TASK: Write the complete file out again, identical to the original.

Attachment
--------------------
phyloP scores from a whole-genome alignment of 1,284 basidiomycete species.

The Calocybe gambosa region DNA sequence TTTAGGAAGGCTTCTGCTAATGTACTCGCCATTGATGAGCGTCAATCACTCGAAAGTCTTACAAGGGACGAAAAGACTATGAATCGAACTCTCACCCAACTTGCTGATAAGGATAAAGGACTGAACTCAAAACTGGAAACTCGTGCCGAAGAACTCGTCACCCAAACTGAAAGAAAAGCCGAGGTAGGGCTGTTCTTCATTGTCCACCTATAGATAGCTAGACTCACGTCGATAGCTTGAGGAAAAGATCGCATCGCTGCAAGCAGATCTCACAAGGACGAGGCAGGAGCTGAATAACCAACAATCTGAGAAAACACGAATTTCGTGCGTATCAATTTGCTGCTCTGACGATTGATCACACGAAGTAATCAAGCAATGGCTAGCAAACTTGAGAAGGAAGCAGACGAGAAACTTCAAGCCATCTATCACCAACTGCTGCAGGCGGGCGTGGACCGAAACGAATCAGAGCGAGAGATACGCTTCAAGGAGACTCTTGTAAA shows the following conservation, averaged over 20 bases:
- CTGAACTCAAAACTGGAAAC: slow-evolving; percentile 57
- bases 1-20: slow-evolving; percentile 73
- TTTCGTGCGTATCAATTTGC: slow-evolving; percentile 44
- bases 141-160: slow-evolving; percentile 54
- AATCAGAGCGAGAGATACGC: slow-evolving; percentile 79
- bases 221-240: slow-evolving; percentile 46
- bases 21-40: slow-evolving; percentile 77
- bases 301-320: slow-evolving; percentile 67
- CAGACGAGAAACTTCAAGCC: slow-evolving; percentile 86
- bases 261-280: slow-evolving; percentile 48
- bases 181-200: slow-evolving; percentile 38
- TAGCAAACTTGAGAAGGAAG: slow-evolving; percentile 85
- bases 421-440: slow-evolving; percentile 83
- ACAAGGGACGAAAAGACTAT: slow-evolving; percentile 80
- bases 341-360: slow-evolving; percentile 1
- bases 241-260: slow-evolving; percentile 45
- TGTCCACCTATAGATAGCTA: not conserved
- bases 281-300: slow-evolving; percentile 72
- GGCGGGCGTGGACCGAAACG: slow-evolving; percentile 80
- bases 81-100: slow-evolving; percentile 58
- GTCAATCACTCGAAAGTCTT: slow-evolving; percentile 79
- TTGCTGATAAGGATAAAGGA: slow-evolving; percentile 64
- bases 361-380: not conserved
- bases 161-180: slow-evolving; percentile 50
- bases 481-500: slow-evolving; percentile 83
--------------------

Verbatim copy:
phyloP scores from a whole-genome alignment of 1,284 basidiomycete species.

The Calocybe gambosa region DNA sequence TTTAGGAAGGCTTCTGCTAATGTACTCGCCATTGATGAGCGTCAATCACTCGAAAGTCTTACAAGGGACGAAAAGACTATGAATCGAACTCTCACCCAACTTGCTGATAAGGATAAAGGACTGAACTCAAAACTGGAAACTCGTGCCGAAGAACTCGTCACCCAAACTGAAAGAAAAGCCGAGGTAGGGCTGTTCTTCATTGTCCACCTATAGATAGCTAGACTCACGTCGATAGCTTGAGGAAAAGATCGCATCGCTGCAAGCAGATCTCACAAGGACGAGGCAGGAGCTGAATAACCAACAATCTGAGAAAACACGAATTTCGTGCGTATCAATTTGCTGCTCTGACGATTGATCACACGAAGTAATCAAGCAATGGCTAGCAAACTTGAGAAGGAAGCAGACGAGAAACTTCAAGCCATCTATCACCAACTGCTGCAGGCGGGCGTGGACCGAAACGAATCAGAGCGAGAGATACGCTTCAAGGAGACTCTTGTAAA shows the following conservation, averaged over 20 bases:
- CTGAACTCAAAACTGGAAAC: slow-evolving; percentile 57
- bases 1-20: slow-evolving; percentile 73
- TTTCGTGCGTATCAATTTGC: slow-evolving; percentile 44
- bases 141-160: slow-evolving; percentile 54
- AATCAGAGCGAGAGATACGC: slow-evolving; percentile 79
- bases 221-240: slow-evolving; percentile 46
- bases 21-40: slow-evolving; percentile 77
- bases 301-320: slow-evolving; percentile 67
- CAGACGAGAAACTTCAAGCC: slow-evolving; percentile 86
- bases 261-280: slow-evolving; percentile 48
- bases 181-200: slow-evolving; percentile 38
- TAGCAAACTTGAGAAGGAAG: slow-evolving; percentile 85
- bases 421-440: slow-evolving; percentile 83
- ACAAGGGACGAAAAGACTAT: slow-evolving; percentile 80
- bases 341-360: slow-evolving; percentile 1
- bases 241-260: slow-evolving; percentile 45
- TGTCCACCTATAGATAGCTA: not conserved
- bases 281-300: slow-evolving; percentile 72
- GGCGGGCGTGGACCGAAACG: slow-evolving; percentile 80
- bases 81-100: slow-evolving; percentile 58
- GTCAATCACTCGAAAGTCTT: slow-evolving; percentile 79
- TTGCTGATAAGGATAAAGGA: slow-evolving; percentile 64
- bases 361-380: not conserved
- bases 161-180: slow-evolving; percentile 50
- bases 481-500: slow-evolving; percentile 83